RybakThis is democracy democratic campaigning in action: rtrybakformayor.blogspot.com

Still working some kinks out, but it looks promising. I've been planning on approaching the Mayor with the idea of a weekly videoblog, but I haven't had time.

The Pioneer Press article (posted in full below) has on odd statement: "But the use of blogs as an electoral tool is rare among politicians." Buh? Every presidential candidate had them. I think many (esp. urban?) politicans will have them, if they're smart and want to listen to the people they want to represent.

By the way? The first politician blogger, near as I can tell, was Minnesota State Rep. Ray Cox. He started in December 2002. Take that Howard Dean! Here's an MPR interview with Cox from March 2003, where he states he's using the blog as a governing tool.

Mayor Rybak launches re-election bid
Blog, online forum will aid campaign
Pioneer Press

To the surprise of few, Minneapolis mayor R.T. Rybak announced Sunday he is running for re-election.

But what is surprising is how Rybak plans to use the Internet to help connect with voters. Tonight, Rybak will unveil his campaign Web log, or blog, a part online diary and part forum that many credit with helping launch Howard Dean — temporarily — to the top of the race for the 2004 Democratic presidential nomination.

Blogs are known as the refuge of amateur pundits. They feature topical commentary and are marked by free-flowing discussion between the blogger and his or her readers. Some, such as Instapundit.com or the Twin Cities' own Power Line, have risen to national prominence.

But the use of blogs as an electoral tool is rare among politicians.

"My hope with this campaign is that, using tools like the Internet and grass-roots organizations, we can build an organization that will not only help me get re-elected but continue to build a base for a new Democratic party," Rybak said after announcing his re-election bid Sunday at Franklin ArtWorks in Minneapolis.

John Palfrey, the executive director of the Center for Internet and Society at Harvard Law School, said few politicians have embraced blogs. One reason, he speculated, is that they leave a permanent record, and politicians with higher ambitions might be afraid to write something that comes back to haunt them.

"Do you really want to leave a record?" Palfrey asked.

But Palfrey said blogs help candidates keep their finger on the pulse of the electorate. He also said they help bring party activists into the political process. But after the 2004 election — the first to see blogs used as part of national campaigns — the jury's still out on whether they help candidates win.

"They're sort of cool and fun, but they weren't necessarily effective in terms of turning into votes," Palfrey said.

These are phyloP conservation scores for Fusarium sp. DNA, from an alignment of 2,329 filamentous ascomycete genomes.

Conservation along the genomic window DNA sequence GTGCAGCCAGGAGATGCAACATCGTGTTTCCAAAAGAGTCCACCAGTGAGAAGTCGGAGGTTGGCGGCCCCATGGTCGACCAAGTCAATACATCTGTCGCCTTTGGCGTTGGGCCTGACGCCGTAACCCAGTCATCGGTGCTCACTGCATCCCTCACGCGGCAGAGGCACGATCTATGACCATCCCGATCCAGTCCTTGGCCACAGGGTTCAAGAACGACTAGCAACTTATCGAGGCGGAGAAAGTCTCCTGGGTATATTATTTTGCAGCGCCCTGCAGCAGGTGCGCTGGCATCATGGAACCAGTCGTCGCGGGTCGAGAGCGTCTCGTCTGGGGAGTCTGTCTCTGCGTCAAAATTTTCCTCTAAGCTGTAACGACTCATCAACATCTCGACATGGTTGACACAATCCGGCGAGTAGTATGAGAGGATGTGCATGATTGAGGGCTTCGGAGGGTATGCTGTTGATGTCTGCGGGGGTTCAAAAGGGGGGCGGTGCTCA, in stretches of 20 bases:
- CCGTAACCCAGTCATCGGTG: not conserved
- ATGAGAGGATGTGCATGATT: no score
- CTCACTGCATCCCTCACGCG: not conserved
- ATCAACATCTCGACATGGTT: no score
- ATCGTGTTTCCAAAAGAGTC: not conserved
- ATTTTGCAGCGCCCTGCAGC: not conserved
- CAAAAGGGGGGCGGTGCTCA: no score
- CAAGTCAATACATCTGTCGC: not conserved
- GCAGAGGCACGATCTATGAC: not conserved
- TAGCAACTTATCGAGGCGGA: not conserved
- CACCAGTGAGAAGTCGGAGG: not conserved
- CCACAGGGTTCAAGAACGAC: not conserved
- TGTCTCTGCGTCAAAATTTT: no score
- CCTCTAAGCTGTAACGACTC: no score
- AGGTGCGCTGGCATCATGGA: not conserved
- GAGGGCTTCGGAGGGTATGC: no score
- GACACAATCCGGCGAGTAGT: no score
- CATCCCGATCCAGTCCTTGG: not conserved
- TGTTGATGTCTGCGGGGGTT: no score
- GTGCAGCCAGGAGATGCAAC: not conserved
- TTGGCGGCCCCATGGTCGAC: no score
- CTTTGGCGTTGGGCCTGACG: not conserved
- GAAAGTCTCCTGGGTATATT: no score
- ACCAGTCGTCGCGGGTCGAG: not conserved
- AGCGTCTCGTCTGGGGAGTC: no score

Dean was the first widely known politician to put blogs to work in his campaign. Rybak — a former Internet consultant who served as Dean's state campaign chairman — has seen the results firsthand, and hopes to emulate Dean's success on his Web site, rtrybak.com.

"Because I came out of this world, it's pretty natural for me," Rybak said.

Rybak's foray into politics was linked with the Internet. During Bill Bradley's 2000 presidential run, Rybak was responsible for sending bulk e-mails to Bradley supporters. It is also where he met the campaign managers for his first mayoral run.

Dean used his blog both as a pulpit and as a way to connect with supporters, many who became fanatical supporters known as "Deaniacs."

"The campaign seemed much more accessible" as a result of the blog, said Steven Clift, chairman of the Twin Cities-based online political forum e-Democracy.org, which Rybak frequents.

Clift predicted that more politicians would get the blog bug as a way to connect more closely with supporters.

"I would predict that at least three-quarters of the (local) candidates who will win will have a political blog in the next election," Clift said.

But he said blogs don't necessarily lead to votes.

"It's more a sign that the campaign is effective than the blog being effective," Clift said. "What you tend to see is that allows the campaign to bring more people into the heart of the effort."

Rybak said he hopes to use his blog as a platform not only to announce key policy positions, but to help draft them. It's just an extension of what he already does, Rybak said, adding that he helped craft a Minneapolis smoking ban after trading a few hundred e-mails with constituents.

"I want to go to citizens when ideas are just being developed, float those thoughts, and hopefully have citizens make them better," Rybak said. "I'm very openly going to say that I want citizens to help me craft positions."

Rybak won office by defeating incumbent Sharon Sayles Belton in 2001. He already has one potentially strong challenger from within his party, Hennepin County Commissioner Peter McLaughlin, who entered the race a month ago.

Rybak will seek the DFL endorsement in May but said he hasn't decided whether he will stay in the race if the party chooses another candidate. That contrasts with McLaughlin, who said he will drop out if he doesn't get the party's backing.

The Associated Press contributed to this report. Jason Hoppin can be reached at jhoppin@pioneerpress.com or 651-228-2120.

January 31, 2005 at 12:31 PM in Local, Weblogs | Permalink


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